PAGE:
Bella Ciao song in coronavirus-hit Italy


This 19 March 2020 musical video from Italy shows saxophone player Daniele Vitale, confined to his home like many Italians during the coronavirus crisis, playing the song Bella Ciao. While on the balconies opposite Vitale´s home, people, also confined to their homes, clap and sing along.

Bella Ciao was a song of the resistance against dictator Mussolini and his German Hitlerite allies.

To win the fight against coronavirus now, in Italy and elsewhere, it is also necessary to fight somewhat fascist-like politicians who prefer Big Business profits to human lives, like Donald Trump in the USA and Jair Bolsonaro in Brazil.

Coronavirus news from Britain


This 29 March 2020 video parody music video from Britain says about itself:

JCB & Dyson Song (by Boris Johnson, aged 55¾)

Boris Johnson‘s folky rumination on ventilator procurement.

LYRICS:

Well, I’m commissioning JCB
As well as Dyson to make ventilators for me
But they’ve never made any before
And it’s probably not ideal that they’re now based in Singapore
But they’re major donors and Brexiteers
So it only seems right to try and help them profiteer
Could take a while before they’re all dispatched
We need thirty thousand of the fuckers totally from scratch

We’re not bulk-buying with the EU, oh
Because I’d rather not be seen to, oh woah
Saying no to Gtech, oh
They even offered their design spec
But James Dyson hates their chief exec
So nah

By Peter Lazenby in Britain:

Sunday, March 29, 2020

500 workers walk out of Asos factory after company fails to enforce social distancing

‘Asos needs to put people before profits and make sure workers are paid properly if they need to take time off,’ GMB said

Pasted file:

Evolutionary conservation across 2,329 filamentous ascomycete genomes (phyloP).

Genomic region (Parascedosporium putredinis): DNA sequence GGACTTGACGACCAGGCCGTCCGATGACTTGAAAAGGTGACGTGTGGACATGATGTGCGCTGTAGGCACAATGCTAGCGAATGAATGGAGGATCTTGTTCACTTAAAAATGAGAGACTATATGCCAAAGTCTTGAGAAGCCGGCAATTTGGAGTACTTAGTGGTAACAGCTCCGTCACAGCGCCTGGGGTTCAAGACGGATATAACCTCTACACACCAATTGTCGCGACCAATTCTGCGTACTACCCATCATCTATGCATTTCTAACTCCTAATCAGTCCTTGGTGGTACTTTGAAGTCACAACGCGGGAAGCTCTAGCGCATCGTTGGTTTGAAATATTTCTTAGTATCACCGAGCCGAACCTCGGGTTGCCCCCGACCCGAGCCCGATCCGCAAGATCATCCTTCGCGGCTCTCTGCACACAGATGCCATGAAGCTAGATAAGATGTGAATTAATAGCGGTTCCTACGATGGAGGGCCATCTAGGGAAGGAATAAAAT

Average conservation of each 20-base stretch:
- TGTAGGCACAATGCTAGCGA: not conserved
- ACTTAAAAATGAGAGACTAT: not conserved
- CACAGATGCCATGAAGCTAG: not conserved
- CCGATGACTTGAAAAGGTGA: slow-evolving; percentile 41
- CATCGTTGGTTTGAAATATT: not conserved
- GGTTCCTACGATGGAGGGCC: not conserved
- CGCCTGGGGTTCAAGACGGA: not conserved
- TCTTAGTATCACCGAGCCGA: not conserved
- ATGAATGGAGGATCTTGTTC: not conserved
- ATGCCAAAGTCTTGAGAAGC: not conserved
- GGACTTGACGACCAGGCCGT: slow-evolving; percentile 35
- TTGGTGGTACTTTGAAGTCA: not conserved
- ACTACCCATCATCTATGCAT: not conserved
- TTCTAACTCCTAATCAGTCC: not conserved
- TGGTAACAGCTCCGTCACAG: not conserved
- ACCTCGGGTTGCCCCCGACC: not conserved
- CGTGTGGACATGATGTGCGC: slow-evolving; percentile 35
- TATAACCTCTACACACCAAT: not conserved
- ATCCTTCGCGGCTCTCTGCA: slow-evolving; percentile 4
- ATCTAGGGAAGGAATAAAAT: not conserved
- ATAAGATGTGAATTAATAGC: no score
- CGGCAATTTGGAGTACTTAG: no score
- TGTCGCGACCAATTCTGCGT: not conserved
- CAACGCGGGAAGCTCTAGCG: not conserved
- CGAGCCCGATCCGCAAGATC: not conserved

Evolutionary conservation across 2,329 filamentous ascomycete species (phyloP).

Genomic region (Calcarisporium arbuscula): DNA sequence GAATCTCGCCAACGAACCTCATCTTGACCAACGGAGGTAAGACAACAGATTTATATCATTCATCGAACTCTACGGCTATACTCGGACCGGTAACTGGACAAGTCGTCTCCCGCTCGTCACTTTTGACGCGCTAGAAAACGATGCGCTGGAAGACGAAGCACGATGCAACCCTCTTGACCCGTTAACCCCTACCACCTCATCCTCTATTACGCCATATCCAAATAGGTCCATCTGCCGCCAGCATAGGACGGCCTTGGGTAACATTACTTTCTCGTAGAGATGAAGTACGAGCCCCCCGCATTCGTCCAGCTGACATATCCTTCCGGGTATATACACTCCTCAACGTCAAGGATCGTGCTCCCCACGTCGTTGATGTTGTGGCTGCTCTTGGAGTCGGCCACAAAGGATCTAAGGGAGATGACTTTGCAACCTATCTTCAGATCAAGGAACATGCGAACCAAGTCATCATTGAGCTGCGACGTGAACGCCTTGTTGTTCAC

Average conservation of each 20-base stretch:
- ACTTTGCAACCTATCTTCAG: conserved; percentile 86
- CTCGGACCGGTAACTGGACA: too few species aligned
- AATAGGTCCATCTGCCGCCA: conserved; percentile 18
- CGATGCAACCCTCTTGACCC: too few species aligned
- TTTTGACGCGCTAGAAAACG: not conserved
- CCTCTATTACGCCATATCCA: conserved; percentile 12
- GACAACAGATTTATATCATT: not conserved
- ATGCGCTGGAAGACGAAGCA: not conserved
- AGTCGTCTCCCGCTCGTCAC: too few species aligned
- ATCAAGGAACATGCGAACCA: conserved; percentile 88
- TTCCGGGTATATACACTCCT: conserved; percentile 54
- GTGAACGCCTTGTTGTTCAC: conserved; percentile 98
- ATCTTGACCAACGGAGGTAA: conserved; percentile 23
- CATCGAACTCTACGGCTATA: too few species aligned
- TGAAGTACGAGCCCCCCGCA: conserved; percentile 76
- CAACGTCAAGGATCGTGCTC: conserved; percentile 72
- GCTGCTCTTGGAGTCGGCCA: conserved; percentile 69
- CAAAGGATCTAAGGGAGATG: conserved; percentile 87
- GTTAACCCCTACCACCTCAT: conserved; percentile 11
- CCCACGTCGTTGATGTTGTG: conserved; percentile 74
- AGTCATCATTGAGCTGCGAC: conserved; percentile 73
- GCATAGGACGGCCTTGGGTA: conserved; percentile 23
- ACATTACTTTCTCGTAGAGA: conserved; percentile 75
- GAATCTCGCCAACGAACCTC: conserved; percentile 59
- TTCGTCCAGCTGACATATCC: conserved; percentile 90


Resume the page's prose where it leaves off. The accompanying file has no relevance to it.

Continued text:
ASOS warehouse workers in Yorkshire have walked out because they cannot keep a safe space between each other in line with government instructions on social distancing.

The walkout on Saturday involved 500 workers at the online fashion retailer’s warehouse on the site of the former Grimethorpe colliery outside Barnsley.

GMB organiser Deanne Ferguson said: “The situation at Asos is disgusting: thousands of people under one roof, not enforcing social distancing.”

By Lamiat Sabin in Britain:

Sunday, March 29, 2020

Gove says ‘communication confusion’ led to government missing deadline for EU ventilator scheme

MICHAEL GOVE said today that “communication confusion” led to the government missing the deadline for an EU ventilator-procurement scheme.

Downing Street said last week that Britain had decided against joining the EU’s procurement scheme on the basis that it is no longer a member of the EU.

But it was later confirmed that Britain could participate in the scheme as it is still in the Brexit transition period until October.

From daily The Morning Star in Britain, March 29, 2020:

Mortality rate of those admitted to intensive care with coronavirus close to 50%

THE mortality rate of patients admitted to intensive care with coronavirus is close to 50 per cent, according to an early study of critical care outcomes.

The Intensive Care National Audit & Research Centre (ICNARC) report today shows that out of 165 admissions to critical care units, 79 patients have died and 86 were discharged.

A further 609 patients were last reported as still being in intensive care.

By Lamiat Sabin in Britain:

Labour MP and doctor Allin-Khan says NHS staff should be immediately tested for Covid-19

ALL NHS workers should immediately be tested for coronavirus, Labour MP and practising doctor Rosena Allin-Khan said today.

Her call came as Cabinet minister Michael Gove refused to give a timeline for the testing of NHS and social-care workers.

He said that the government hoped to “be able to test as many front-line workers at the earliest possible stage.”

By Bethany Rielly in Britain:

‘Stop hoarding and stay at home’, woman with coronavirus urges public from her hospital bed

A WOMAN hospitalised for almost a week with suspected coronavirus has urged people to stay at home and stop panic buying.

Delia Colwill, from Berkshire, was taken into hospital on Tuesday after showing symptoms of coronavirus. The 47-year-old suffers from a spinal cord injury that affects her nervous system and has chronic pain.

Frog skulls, new research


This 2015 video says about itself:

Monster Frog – Documentary